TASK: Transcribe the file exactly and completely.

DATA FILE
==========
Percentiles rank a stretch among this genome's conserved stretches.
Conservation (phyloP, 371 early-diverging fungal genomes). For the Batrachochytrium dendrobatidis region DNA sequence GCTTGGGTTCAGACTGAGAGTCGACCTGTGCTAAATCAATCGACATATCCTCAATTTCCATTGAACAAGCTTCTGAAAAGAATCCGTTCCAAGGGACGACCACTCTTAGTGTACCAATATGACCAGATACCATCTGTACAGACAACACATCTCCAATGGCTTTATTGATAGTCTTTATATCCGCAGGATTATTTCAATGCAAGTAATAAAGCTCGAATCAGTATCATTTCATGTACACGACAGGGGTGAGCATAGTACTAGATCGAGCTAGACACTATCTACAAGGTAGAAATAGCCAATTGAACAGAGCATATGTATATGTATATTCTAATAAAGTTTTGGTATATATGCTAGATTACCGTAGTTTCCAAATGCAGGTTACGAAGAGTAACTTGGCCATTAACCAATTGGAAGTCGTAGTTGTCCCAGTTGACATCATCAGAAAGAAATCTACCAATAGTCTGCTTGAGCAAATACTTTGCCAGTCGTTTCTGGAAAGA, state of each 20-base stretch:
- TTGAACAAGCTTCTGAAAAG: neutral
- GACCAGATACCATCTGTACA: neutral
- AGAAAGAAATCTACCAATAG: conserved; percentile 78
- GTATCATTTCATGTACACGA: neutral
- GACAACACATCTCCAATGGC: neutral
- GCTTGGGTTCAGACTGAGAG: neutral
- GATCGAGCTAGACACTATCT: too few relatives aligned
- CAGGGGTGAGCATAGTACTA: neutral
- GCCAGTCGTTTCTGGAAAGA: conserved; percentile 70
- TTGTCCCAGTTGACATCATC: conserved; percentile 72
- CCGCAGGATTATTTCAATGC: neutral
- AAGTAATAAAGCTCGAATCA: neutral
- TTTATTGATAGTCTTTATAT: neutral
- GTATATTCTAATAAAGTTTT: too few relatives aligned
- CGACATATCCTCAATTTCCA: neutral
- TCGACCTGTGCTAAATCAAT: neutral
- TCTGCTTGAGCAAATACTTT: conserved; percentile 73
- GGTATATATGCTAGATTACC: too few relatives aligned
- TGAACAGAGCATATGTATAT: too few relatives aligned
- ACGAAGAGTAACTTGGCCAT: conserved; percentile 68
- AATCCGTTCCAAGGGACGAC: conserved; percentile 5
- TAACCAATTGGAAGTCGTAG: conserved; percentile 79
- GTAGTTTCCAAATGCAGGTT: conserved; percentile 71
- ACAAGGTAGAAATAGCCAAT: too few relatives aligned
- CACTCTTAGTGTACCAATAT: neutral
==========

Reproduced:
Percentiles rank a stretch among this genome's conserved stretches.
Conservation (phyloP, 371 early-diverging fungal genomes). For the Batrachochytrium dendrobatidis region DNA sequence GCTTGGGTTCAGACTGAGAGTCGACCTGTGCTAAATCAATCGACATATCCTCAATTTCCATTGAACAAGCTTCTGAAAAGAATCCGTTCCAAGGGACGACCACTCTTAGTGTACCAATATGACCAGATACCATCTGTACAGACAACACATCTCCAATGGCTTTATTGATAGTCTTTATATCCGCAGGATTATTTCAATGCAAGTAATAAAGCTCGAATCAGTATCATTTCATGTACACGACAGGGGTGAGCATAGTACTAGATCGAGCTAGACACTATCTACAAGGTAGAAATAGCCAATTGAACAGAGCATATGTATATGTATATTCTAATAAAGTTTTGGTATATATGCTAGATTACCGTAGTTTCCAAATGCAGGTTACGAAGAGTAACTTGGCCATTAACCAATTGGAAGTCGTAGTTGTCCCAGTTGACATCATCAGAAAGAAATCTACCAATAGTCTGCTTGAGCAAATACTTTGCCAGTCGTTTCTGGAAAGA, state of each 20-base stretch:
- TTGAACAAGCTTCTGAAAAG: neutral
- GACCAGATACCATCTGTACA: neutral
- AGAAAGAAATCTACCAATAG: conserved; percentile 78
- GTATCATTTCATGTACACGA: neutral
- GACAACACATCTCCAATGGC: neutral
- GCTTGGGTTCAGACTGAGAG: neutral
- GATCGAGCTAGACACTATCT: too few relatives aligned
- CAGGGGTGAGCATAGTACTA: neutral
- GCCAGTCGTTTCTGGAAAGA: conserved; percentile 70
- TTGTCCCAGTTGACATCATC: conserved; percentile 72
- CCGCAGGATTATTTCAATGC: neutral
- AAGTAATAAAGCTCGAATCA: neutral
- TTTATTGATAGTCTTTATAT: neutral
- GTATATTCTAATAAAGTTTT: too few relatives aligned
- CGACATATCCTCAATTTCCA: neutral
- TCGACCTGTGCTAAATCAAT: neutral
- TCTGCTTGAGCAAATACTTT: conserved; percentile 73
- GGTATATATGCTAGATTACC: too few relatives aligned
- TGAACAGAGCATATGTATAT: too few relatives aligned
- ACGAAGAGTAACTTGGCCAT: conserved; percentile 68
- AATCCGTTCCAAGGGACGAC: conserved; percentile 5
- TAACCAATTGGAAGTCGTAG: conserved; percentile 79
- GTAGTTTCCAAATGCAGGTT: conserved; percentile 71
- ACAAGGTAGAAATAGCCAAT: too few relatives aligned
- CACTCTTAGTGTACCAATAT: neutral